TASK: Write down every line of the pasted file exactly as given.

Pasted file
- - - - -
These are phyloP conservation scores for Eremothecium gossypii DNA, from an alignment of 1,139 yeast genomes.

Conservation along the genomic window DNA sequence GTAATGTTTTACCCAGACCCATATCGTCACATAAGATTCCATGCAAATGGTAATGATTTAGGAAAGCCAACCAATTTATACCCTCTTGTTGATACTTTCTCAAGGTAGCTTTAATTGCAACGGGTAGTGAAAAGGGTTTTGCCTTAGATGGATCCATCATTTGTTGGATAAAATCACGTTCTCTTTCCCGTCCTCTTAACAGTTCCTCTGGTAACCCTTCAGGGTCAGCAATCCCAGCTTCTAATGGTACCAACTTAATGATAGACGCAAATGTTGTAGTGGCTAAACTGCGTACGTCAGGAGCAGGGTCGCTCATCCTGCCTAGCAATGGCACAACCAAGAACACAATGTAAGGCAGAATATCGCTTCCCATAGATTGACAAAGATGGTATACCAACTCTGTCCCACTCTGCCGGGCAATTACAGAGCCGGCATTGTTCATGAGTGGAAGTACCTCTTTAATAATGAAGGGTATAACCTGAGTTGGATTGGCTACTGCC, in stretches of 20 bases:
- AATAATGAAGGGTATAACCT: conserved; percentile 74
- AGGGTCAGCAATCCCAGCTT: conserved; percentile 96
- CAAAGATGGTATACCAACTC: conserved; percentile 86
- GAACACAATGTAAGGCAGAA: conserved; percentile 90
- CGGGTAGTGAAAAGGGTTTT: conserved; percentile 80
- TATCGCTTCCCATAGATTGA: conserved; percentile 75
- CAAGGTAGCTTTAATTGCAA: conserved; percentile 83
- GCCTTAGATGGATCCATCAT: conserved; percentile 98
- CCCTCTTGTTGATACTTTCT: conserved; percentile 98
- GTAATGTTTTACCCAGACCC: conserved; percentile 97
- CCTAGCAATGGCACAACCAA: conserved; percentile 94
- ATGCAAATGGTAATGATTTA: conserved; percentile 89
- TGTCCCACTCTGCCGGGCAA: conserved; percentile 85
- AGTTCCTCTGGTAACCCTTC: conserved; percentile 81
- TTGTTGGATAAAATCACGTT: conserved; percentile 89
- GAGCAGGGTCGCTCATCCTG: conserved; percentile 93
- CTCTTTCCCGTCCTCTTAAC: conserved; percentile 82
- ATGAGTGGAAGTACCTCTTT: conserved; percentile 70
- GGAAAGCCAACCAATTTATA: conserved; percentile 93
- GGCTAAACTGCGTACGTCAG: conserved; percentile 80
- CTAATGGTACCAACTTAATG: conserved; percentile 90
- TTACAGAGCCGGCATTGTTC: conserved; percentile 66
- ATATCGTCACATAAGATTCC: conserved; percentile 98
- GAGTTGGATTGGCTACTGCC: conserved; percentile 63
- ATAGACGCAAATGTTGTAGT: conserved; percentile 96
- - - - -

These are phyloP conservation scores for Eremothecium gossypii DNA, from an alignment of 1,139 yeast genomes.

Conservation along the genomic window DNA sequence GTAATGTTTTACCCAGACCCATATCGTCACATAAGATTCCATGCAAATGGTAATGATTTAGGAAAGCCAACCAATTTATACCCTCTTGTTGATACTTTCTCAAGGTAGCTTTAATTGCAACGGGTAGTGAAAAGGGTTTTGCCTTAGATGGATCCATCATTTGTTGGATAAAATCACGTTCTCTTTCCCGTCCTCTTAACAGTTCCTCTGGTAACCCTTCAGGGTCAGCAATCCCAGCTTCTAATGGTACCAACTTAATGATAGACGCAAATGTTGTAGTGGCTAAACTGCGTACGTCAGGAGCAGGGTCGCTCATCCTGCCTAGCAATGGCACAACCAAGAACACAATGTAAGGCAGAATATCGCTTCCCATAGATTGACAAAGATGGTATACCAACTCTGTCCCACTCTGCCGGGCAATTACAGAGCCGGCATTGTTCATGAGTGGAAGTACCTCTTTAATAATGAAGGGTATAACCTGAGTTGGATTGGCTACTGCC, in stretches of 20 bases:
- AATAATGAAGGGTATAACCT: conserved; percentile 74
- AGGGTCAGCAATCCCAGCTT: conserved; percentile 96
- CAAAGATGGTATACCAACTC: conserved; percentile 86
- GAACACAATGTAAGGCAGAA: conserved; percentile 90
- CGGGTAGTGAAAAGGGTTTT: conserved; percentile 80
- TATCGCTTCCCATAGATTGA: conserved; percentile 75
- CAAGGTAGCTTTAATTGCAA: conserved; percentile 83
- GCCTTAGATGGATCCATCAT: conserved; percentile 98
- CCCTCTTGTTGATACTTTCT: conserved; percentile 98
- GTAATGTTTTACCCAGACCC: conserved; percentile 97
- CCTAGCAATGGCACAACCAA: conserved; percentile 94
- ATGCAAATGGTAATGATTTA: conserved; percentile 89
- TGTCCCACTCTGCCGGGCAA: conserved; percentile 85
- AGTTCCTCTGGTAACCCTTC: conserved; percentile 81
- TTGTTGGATAAAATCACGTT: conserved; percentile 89
- GAGCAGGGTCGCTCATCCTG: conserved; percentile 93
- CTCTTTCCCGTCCTCTTAAC: conserved; percentile 82
- ATGAGTGGAAGTACCTCTTT: conserved; percentile 70
- GGAAAGCCAACCAATTTATA: conserved; percentile 93
- GGCTAAACTGCGTACGTCAG: conserved; percentile 80
- CTAATGGTACCAACTTAATG: conserved; percentile 90
- TTACAGAGCCGGCATTGTTC: conserved; percentile 66
- ATATCGTCACATAAGATTCC: conserved; percentile 98
- GAGTTGGATTGGCTACTGCC: conserved; percentile 63
- ATAGACGCAAATGTTGTAGT: conserved; percentile 96